Three volunteer firefighters who were allegedly involved in an April 2004 bias attack on a gay couple were served with papers detailing administrative charges against them on Wednesday, July 16.
A month ago, the gay couple won a $2.8 million lawsuit against the town after alleging that firefighters assigned to the North End Firehouse harassed them while they lived next door. The town is also required to pay the couple’s $2 million legal fees.
Now, the town is taking disciplinary action against three firefighters who were identified at the trial as allegedly being involved in the attack.
On July 10, the Town Council met in closed session and voted that the men should be removed from the department, pending an administrative hearing. Not all of the councilmen, however, voted to terminate them from the department.
The three firefighters – Charles Snyder Sr., Charles Snyder Jr., and Charles Mutschler – now have five days to respond to the charges, which were not made public. As of press time, the men did not yet have legal representation.
Once they have responded to the charges there will be a special hearing with the men and Secaucus’ labor attorney, who will make a recommendation regarding disciplinary action.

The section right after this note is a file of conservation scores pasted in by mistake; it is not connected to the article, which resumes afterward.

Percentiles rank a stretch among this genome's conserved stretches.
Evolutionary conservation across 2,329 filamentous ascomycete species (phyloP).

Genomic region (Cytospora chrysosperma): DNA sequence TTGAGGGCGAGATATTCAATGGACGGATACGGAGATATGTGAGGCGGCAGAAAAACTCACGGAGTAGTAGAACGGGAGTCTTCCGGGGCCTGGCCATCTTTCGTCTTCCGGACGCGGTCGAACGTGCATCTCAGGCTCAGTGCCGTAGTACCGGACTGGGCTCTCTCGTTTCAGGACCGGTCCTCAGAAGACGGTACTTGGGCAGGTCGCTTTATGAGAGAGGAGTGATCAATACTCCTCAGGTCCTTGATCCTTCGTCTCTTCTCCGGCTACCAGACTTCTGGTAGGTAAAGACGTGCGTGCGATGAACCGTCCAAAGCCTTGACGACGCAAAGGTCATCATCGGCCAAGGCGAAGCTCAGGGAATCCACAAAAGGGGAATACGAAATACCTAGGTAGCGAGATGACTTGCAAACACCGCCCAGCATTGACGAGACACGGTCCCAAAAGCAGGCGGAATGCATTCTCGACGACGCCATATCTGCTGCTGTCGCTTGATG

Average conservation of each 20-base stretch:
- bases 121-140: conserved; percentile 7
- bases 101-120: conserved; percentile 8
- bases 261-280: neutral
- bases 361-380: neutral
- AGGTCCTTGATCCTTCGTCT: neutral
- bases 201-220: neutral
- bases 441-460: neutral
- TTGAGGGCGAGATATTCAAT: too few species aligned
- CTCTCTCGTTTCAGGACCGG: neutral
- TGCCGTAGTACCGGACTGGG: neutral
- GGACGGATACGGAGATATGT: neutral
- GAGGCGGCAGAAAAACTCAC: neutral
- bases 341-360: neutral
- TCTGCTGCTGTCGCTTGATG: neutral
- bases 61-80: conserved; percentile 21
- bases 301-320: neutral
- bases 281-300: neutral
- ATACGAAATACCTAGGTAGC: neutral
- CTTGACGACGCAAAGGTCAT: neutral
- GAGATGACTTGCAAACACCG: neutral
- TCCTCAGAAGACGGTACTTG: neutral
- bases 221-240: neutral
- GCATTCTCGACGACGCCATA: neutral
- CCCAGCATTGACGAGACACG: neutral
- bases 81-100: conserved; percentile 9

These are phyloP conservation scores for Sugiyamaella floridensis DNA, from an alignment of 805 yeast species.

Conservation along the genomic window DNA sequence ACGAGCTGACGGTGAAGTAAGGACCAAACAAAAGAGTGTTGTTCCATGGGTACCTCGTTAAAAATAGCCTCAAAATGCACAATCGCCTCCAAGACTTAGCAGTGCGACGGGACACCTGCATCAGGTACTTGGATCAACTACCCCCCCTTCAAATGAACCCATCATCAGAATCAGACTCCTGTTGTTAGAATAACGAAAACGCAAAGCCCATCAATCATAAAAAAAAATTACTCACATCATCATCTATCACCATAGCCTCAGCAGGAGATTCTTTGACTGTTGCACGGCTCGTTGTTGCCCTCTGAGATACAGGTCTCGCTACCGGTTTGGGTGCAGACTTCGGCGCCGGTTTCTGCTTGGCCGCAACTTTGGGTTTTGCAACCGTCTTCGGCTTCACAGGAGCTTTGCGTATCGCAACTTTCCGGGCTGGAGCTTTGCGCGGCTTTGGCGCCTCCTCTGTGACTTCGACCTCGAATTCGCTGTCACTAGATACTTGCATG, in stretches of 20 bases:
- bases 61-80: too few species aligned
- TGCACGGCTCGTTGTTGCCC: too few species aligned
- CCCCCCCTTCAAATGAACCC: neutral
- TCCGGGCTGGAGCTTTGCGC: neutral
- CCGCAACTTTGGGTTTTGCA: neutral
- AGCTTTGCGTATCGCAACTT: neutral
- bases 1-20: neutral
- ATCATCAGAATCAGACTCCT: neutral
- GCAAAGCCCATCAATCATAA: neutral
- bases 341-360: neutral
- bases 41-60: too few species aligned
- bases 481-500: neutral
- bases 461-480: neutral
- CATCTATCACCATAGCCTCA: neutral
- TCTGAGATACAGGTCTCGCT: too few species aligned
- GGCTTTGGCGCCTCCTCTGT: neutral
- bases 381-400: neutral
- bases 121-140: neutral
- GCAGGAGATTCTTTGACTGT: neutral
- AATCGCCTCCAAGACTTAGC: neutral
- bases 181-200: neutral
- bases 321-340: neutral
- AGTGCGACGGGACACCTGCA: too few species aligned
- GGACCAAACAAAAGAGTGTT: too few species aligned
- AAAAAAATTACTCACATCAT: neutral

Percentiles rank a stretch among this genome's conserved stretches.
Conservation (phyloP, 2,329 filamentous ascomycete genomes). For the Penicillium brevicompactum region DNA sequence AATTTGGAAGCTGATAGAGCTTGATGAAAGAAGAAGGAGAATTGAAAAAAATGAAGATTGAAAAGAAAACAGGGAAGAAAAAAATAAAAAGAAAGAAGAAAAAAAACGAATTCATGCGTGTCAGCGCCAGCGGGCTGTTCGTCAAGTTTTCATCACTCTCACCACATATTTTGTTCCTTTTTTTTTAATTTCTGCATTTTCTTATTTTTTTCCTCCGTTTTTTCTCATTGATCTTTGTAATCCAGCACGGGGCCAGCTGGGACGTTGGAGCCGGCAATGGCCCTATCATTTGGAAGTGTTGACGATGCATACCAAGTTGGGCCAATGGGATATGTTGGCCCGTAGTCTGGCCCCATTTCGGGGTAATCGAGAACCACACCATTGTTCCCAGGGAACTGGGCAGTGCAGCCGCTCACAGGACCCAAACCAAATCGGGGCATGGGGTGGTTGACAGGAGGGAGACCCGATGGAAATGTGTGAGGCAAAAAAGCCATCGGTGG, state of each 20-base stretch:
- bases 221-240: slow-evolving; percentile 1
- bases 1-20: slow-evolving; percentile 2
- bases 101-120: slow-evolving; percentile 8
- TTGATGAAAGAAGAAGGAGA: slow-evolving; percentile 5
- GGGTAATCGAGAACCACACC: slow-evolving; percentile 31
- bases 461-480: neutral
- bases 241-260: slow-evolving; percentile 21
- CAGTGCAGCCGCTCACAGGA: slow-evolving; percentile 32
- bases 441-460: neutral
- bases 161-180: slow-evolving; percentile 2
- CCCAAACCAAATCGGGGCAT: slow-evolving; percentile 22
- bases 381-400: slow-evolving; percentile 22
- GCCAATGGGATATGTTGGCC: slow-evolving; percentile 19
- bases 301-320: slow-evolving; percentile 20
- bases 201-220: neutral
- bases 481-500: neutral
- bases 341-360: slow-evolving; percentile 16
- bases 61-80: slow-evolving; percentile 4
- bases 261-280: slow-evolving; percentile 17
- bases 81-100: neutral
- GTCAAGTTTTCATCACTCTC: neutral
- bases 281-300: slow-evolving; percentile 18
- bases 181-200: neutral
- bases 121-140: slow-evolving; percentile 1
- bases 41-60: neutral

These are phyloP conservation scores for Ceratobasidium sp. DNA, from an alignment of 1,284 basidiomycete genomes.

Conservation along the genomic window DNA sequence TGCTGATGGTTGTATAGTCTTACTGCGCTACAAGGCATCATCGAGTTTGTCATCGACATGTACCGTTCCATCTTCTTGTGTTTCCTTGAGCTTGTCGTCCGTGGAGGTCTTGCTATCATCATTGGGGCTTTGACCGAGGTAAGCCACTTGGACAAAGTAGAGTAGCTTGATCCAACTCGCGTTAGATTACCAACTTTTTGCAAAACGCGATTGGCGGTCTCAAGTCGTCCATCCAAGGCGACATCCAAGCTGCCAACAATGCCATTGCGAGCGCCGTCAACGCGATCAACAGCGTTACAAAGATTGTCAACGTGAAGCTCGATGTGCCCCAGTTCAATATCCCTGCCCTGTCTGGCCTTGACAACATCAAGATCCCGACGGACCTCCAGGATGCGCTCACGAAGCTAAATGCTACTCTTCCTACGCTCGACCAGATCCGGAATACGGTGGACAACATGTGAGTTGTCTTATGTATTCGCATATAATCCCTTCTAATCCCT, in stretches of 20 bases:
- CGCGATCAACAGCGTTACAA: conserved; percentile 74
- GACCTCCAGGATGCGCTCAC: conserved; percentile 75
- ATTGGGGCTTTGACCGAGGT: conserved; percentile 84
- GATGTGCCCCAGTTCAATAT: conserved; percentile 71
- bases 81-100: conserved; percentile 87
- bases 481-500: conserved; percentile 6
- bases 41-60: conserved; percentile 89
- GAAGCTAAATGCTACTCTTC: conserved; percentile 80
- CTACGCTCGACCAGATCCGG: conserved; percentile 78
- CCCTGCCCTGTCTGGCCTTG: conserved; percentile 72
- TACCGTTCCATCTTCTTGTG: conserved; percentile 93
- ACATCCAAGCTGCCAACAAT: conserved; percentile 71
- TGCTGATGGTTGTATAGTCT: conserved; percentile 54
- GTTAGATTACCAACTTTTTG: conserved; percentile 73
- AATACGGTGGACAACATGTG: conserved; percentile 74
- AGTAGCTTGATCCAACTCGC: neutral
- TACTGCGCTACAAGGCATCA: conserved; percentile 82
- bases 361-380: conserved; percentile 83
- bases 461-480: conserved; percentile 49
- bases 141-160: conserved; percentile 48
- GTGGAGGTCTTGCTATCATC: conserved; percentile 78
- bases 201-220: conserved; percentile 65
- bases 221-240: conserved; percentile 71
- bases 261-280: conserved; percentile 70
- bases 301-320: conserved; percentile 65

The Town Council, which has ultimate authority over the all-volunteer fire department, is not bound to follow the labor attorney’s recommendation.
Discipline v. policy changes
In response to the legal judgment, the town’s insurance carriers are demanding that Secaucus come up with administrative policies to shield itself from similar lawsuits in the future.
Believing the town blew the opportunity to mete out administrative discipline, some members of the Town Council said last week that the town’s best course of action now is to focus on strengthening Secaucus’ anti-discrimination training and policies.
“The town was sued,” said Town Councilman Michael Gonnelli. “These three guys [themselves] weren’t sued. It was the town that was found liable. So we should be focusing on policy changes at this time, not disciplinary action.”
These comments marked the first public statements Gonnelli – a deputy chief of the fire department – has made since the jury reached its verdict five weeks ago.